The pomegranate is a fruit with a multitude of nutritional benefits. Technically classified as berries, pomegranates are high in fiber, Vitamin C, Vitamin K, potassium, folate, and protein.
Scientific studies have shown that pomegranate contains punicalagins and punicic acid, both of which have antioxidant properties. Punicalagin actually has thrice the antioxidant content of green tea.
This makes the pomegranate an excellent anti-inflammatory fruit, and it’s even been linked to a reduction in the risk of certain cancers, including breast and prostate cancer.
Pomegranate may also help to lower blood pressure, reduce joint pain, combat infections, and protect against heart disease.
But in order to access and benefit from the amazing properties of the pomegranate, you first need to know how to cut it properly.
The thick, leathery skin of the pomegranate and its complex inner structure, consisting of pith and arils (seeds), make cutting this fruit quite tricky.
Luckily, we have plenty of experience with handling these delicious berries, so we’re here to tell you all about the easiest way to cut a pomegranate, as well as how best to store the fruit after cutting.
Table of Contents
The Best Way to Cut a Pomegranate
To quickly, easily, and effectively slice up a pomegranate, you will need:
- A cutting board
- A sharp knife
- A bowl
- A wooden spoon/spatula
As you can see, you don’t need anything fancy, expensive, or specialist to cut and de-seed a pomegranate, contrary to what beginners working in this fruit might believe.
Now, once you’ve got your utensils together on a clean surface, it’s time to begin the process of cutting and de-seeding the berry.
Step 1: Cut Around the ‘Equator’
Positioning your pomegranate over your chopping board, make a smooth, continuous incision around the ‘equator’ of the fruit.
The cut should be roughly 1.27 cm (half an inch) deep. This will allow you to get enough purchase to pry the two halves of the fruit apart without damaging the seeds inside.
Step 2: Split the Pomegranate
When you’ve finished making your incision, you can now go ahead and split the pomegranate into two halves.
You can do this using a combination of your knife and your fingers for leverage. Be as gentle as you can to ensure that you don’t damage the arils in the process.
Step 3: Stretch Out the Skin
Before you turn to the de-seeding part of the process, it’s a good idea to stretch out the skin around the sides of the pomegranate halves.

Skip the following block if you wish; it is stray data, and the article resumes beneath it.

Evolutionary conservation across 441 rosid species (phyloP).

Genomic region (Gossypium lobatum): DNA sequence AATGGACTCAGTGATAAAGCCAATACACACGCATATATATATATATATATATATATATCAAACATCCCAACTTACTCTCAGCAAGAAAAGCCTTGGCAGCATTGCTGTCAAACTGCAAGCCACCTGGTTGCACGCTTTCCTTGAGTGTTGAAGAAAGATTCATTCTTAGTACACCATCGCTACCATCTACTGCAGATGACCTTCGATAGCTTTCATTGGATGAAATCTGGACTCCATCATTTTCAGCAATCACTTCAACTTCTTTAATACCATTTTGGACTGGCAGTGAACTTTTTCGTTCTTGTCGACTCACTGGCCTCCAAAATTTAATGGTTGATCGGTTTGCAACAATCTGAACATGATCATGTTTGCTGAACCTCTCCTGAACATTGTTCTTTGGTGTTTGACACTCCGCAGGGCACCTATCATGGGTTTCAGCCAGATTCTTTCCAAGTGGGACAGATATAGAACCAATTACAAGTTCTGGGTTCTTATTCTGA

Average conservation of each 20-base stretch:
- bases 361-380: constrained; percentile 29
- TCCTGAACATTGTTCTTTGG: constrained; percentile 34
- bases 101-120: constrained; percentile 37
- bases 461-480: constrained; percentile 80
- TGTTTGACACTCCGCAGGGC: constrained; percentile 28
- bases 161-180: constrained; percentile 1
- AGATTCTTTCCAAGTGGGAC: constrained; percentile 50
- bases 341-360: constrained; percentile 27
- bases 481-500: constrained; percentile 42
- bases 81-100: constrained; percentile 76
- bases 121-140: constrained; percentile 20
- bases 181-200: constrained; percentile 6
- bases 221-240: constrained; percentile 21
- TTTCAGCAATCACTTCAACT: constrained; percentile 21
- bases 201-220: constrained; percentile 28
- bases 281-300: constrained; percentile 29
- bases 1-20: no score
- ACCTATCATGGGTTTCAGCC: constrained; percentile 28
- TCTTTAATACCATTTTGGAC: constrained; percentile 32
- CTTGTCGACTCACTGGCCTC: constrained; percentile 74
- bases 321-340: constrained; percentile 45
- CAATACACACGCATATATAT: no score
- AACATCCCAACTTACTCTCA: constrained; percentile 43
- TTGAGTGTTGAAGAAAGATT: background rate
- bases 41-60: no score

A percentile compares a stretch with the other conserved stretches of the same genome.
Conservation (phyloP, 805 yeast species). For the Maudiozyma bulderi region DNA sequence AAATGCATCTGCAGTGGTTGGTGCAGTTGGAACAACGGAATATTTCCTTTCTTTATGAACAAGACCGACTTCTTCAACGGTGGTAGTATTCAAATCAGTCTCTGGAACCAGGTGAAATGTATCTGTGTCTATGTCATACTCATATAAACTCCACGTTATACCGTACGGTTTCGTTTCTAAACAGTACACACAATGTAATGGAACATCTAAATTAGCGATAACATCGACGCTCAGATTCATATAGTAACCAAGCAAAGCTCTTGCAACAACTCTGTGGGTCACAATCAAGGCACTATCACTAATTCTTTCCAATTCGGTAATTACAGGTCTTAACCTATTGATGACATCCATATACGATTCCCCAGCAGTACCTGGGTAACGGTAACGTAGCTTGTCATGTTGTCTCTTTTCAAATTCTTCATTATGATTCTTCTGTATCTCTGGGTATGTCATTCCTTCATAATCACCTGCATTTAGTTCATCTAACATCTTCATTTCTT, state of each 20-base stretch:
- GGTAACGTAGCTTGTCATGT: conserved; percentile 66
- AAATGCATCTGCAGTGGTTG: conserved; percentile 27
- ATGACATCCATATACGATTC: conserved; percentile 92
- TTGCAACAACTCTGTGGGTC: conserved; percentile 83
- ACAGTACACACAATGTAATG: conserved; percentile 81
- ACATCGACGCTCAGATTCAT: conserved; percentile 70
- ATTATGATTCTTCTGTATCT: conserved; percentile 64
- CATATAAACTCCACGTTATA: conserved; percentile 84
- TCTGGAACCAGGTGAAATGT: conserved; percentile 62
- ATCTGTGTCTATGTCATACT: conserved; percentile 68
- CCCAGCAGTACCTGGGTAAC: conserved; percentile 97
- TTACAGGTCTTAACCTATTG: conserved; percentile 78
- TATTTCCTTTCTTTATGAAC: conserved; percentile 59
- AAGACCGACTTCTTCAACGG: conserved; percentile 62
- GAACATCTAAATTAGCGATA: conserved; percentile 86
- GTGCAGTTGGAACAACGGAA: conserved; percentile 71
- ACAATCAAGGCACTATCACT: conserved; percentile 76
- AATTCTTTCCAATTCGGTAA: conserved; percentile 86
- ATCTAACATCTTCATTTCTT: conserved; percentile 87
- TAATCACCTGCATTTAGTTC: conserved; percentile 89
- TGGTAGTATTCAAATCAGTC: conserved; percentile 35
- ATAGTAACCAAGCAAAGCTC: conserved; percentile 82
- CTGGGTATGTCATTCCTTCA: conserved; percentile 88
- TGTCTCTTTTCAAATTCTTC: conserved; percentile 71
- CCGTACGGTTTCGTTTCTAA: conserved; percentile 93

This will make it easier for you to get the arils out, which is definitely the trickiest part of cutting and preparing a pomegranate.
To stretch the skin of the pomegranate, simply take each half of the pomegranate and gently pull at the skin around the edges.
Some juice and seeds may come out during this process, so make sure you’re holding the pomegranate over your bowl as you do this.
Step 4: Upturn and Agitate
Now it’s time to get the arils out of the pithy flesh of the pomegranate.
It might be tempting to just start digging out the seeds with a spoon, but this is likely to damage the seeds and probably won’t be effective, anyway.
Instead, take the first half of your pomegranate and upturn it over your bowl. Then, using your spoon or spatula, deliver a series of firm hits to the back of the shell.
You don’t need to be too aggressive with this, but the hits will need to be hard enough to agitate and dislodge the seeds.
Step 5: Squeeze
Even after agitating the seeds inside the pomegranate, you most likely won’t have gotten all of the arils out.
To free as many seeds as possible, squeeze the pomegranate over the bowl. Then stretch the skin again and repeat until all of the seeds are dislodged.
Step 6: Repeat
Now do the whole process again with the other half of your pomegranate!
How to Store Pomegranate Arils After Cutting
Once you’ve cut open and de-seeded your pomegranate, you should be left with a bowl of arils and two empty pomegranate shells.
Throw out the leftover skin and flesh since you probably won’t need these. Some people like to make pomegranate extract out of the skin, but there are some associated health risks with this. For more on the potential toxicity of parts of the pomegranate, see below.
Store your pomegranate seeds in an airtight container in the refrigerator for up to 5 days.
If you want to store your seeds for longer than this, you will need to freeze them. In this case, you’ll want to dry them out first by patting them down with some kitchen towel before putting them in the freezer in a sealable food bag.
Frequently Asked Questions
Are any parts of the pomegranate poisonous?
While it’s unlikely that consuming any part of the pomegranate on a one-off basis will result in serious poisoning, there are some parts of the fruit that you should be wary of.
Although the skin is technically edible, it does contain some toxic substances, so ideally, you should avoid eating the skin in its raw form.
Extracts and powders can be made from the skin, however, and these can be used to fight infections through antioxidants or improve dermatological health.
With that being said, some people have reported adverse effects after using pomegranate extract, so we’d recommend avoiding this altogether, especially if you’ve never been exposed to pomegranate extract before and don’t know how your body will react.
The root and stem of the pomegranate, however, are not safe to consume in any form.
How many seeds will I get from a pomegranate?
A single pomegranate usually contains approximately 2 cups (roughly 260 grams) of avils or seeds. Of course, the exact quantities will depend on the size of the pomegranate.
How can you tell when pomegranate seeds are bad?
When your pomegranate seeds start to lose their vibrant red color and go brown, this is a clear sign that your seeds have started to go bad. Additionally, a change in texture from firm to soft indicates that the seeds have reached the end of their shelf life.